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First of all, congratulations to all participants of the Rio Olympics and a special congratulations to our US athletes. What a great venue for all the world to experience. This photo of Michael Phelps and Ryan Lochte has gone viral with captions such as, "Winners focus on winning and losers focus on winners". Is this accurate? Does it tell the whole story? I submit not. I argue losers are those who don't care and quit. Surely at some point in this race Phelps took a "sneak peek" to see where Lochte was. Of course he did. After all, don't we all do this? Sure we do! They say it’s lonely at the top (I’d welcome that experience) and it’s only downhill from there. But what about those in second, third or even fourth and fifth place? We are of course talking about market position and not a swim meet. Is it so bad to be something other than #1? No. Don’t be misled. Being #1 means looking over your shoulder to see who is closing in and how much and can lead to complacency. Being #2 or beyond means you can look ahead (it’s easier than looking over your shoulder) and set your goals. Maybe a position other than #1 is better? Arguably, it is true and here are some reasons that separate the “leaders” from the rest of the pack:

  • Expense: Someone needs to create new products, ideas, etc. and that takes time, money and various resources. Smaller organizations may not be able to compete at that level.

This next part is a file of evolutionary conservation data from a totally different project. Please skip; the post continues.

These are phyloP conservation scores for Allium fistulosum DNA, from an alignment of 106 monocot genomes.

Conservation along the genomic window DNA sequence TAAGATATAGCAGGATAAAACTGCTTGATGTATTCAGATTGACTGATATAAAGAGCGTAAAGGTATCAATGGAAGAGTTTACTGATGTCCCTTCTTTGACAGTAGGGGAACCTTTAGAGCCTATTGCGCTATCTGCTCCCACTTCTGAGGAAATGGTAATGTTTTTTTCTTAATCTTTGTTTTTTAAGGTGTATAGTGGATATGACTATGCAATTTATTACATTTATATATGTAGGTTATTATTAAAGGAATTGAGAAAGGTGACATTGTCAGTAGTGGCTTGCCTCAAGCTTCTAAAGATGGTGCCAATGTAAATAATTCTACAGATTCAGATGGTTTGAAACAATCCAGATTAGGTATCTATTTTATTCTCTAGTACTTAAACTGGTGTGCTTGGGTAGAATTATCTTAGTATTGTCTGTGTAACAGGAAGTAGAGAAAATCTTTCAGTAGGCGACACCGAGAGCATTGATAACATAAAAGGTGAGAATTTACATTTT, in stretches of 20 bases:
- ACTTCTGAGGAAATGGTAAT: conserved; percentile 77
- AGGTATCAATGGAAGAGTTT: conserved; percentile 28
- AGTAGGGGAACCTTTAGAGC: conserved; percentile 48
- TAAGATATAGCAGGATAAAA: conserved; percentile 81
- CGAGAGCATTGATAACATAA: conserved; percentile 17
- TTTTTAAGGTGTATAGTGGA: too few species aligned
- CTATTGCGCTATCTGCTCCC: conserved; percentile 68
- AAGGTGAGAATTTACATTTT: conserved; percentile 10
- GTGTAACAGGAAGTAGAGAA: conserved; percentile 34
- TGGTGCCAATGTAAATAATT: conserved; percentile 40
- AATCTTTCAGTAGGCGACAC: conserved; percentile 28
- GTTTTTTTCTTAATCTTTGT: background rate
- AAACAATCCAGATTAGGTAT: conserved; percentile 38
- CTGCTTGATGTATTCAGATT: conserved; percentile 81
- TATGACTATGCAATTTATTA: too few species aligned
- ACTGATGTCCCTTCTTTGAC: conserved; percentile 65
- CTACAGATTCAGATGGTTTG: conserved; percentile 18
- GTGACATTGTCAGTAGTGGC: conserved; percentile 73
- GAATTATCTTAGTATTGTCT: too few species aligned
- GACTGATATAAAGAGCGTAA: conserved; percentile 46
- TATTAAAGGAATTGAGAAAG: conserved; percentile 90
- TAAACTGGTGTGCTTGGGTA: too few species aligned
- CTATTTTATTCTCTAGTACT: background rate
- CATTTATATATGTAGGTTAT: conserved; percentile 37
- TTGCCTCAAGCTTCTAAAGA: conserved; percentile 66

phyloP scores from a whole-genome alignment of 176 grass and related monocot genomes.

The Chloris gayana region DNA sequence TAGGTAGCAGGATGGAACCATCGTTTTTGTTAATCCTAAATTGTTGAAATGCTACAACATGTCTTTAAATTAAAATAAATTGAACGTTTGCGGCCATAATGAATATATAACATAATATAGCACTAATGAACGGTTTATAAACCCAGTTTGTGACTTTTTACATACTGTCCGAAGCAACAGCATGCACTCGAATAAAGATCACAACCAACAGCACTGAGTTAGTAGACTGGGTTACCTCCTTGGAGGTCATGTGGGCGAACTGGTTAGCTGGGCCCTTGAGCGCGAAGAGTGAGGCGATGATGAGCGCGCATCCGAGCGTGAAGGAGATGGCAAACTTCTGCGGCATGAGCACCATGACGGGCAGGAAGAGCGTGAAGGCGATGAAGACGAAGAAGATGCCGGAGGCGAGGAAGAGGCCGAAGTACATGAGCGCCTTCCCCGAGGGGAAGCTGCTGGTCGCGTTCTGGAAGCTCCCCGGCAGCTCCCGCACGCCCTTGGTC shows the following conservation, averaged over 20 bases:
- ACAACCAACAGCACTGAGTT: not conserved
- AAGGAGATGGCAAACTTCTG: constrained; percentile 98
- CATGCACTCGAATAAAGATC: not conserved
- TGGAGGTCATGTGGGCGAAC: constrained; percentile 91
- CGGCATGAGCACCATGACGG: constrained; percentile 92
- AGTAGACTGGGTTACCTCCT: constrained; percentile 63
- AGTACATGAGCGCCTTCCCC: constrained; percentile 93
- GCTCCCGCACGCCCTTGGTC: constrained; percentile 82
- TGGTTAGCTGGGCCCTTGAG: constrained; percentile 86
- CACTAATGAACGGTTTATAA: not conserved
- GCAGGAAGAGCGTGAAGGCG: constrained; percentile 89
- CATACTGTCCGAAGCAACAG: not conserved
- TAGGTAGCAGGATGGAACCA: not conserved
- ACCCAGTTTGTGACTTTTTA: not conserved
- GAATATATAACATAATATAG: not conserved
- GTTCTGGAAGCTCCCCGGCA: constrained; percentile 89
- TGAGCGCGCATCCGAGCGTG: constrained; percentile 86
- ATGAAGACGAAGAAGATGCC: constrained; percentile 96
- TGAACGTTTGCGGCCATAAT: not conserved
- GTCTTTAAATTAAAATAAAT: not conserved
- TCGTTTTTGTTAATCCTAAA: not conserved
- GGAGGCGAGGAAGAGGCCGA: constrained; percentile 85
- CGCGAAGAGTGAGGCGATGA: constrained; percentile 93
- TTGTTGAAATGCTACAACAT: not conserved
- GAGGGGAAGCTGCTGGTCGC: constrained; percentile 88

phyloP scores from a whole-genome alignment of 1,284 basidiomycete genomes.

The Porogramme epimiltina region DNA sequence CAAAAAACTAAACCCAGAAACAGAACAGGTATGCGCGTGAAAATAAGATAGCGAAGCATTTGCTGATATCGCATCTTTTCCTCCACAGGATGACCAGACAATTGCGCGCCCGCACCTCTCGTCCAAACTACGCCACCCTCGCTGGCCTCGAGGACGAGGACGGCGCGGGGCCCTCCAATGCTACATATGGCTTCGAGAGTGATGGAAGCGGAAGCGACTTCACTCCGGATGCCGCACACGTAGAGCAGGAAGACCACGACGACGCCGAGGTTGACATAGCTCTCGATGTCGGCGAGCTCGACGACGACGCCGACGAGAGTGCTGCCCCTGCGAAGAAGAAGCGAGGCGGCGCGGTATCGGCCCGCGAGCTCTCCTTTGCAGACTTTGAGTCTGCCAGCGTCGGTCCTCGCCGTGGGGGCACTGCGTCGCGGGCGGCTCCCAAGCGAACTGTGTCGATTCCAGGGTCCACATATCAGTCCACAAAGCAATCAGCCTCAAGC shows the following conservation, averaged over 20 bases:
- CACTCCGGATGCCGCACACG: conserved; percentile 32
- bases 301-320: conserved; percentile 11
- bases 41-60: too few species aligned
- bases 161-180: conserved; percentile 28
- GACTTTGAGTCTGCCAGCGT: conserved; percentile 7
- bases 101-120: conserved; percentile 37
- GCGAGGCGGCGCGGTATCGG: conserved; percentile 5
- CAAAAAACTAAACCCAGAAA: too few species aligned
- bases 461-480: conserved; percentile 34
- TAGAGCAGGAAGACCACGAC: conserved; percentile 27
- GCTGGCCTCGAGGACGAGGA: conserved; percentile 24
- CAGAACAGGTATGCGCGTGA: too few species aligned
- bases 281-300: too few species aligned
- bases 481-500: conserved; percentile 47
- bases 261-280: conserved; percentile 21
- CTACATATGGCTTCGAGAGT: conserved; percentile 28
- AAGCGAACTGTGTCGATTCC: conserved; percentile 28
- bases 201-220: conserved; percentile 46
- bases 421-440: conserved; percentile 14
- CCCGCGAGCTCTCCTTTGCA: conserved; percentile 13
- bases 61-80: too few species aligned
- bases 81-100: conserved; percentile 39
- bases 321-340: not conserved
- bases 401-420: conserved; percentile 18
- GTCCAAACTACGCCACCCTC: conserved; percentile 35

• Expertise: Being #1 requires a vast array of expertise from leadership to product development and everything in between. Not everyone is equal here, sorry.

  • Organizational size: National or international organizations are more likely to command higher market share than those who are, say, regional in scope.

  • Product depth: Those with more products can use their offering to leverage more business than those with less to offer.

You get the idea. This should not imply anyone below #1 is a “loser”. Many organizations purposely position themselves accordingly. This is a good strategy if properly managed. I’ve been in organizations at both ends of the spectrum and I admit being among the top 5 in a served market is a lot of fun as long as you continue to strive to improve your position. Those organizations that have not paid attention to their competitors (you know who they are), where are they today? Been there too - NOT fun. Back to Phelps Vs. Lochte. While in sports, #2 makes #1 better and #1 makes #2 better IF they (and others) chose to be competitive and vie for top honors, so too does this hold true in business. What position are you in and is it acceptable? You need to know the answer to this two-part question before you go any further.

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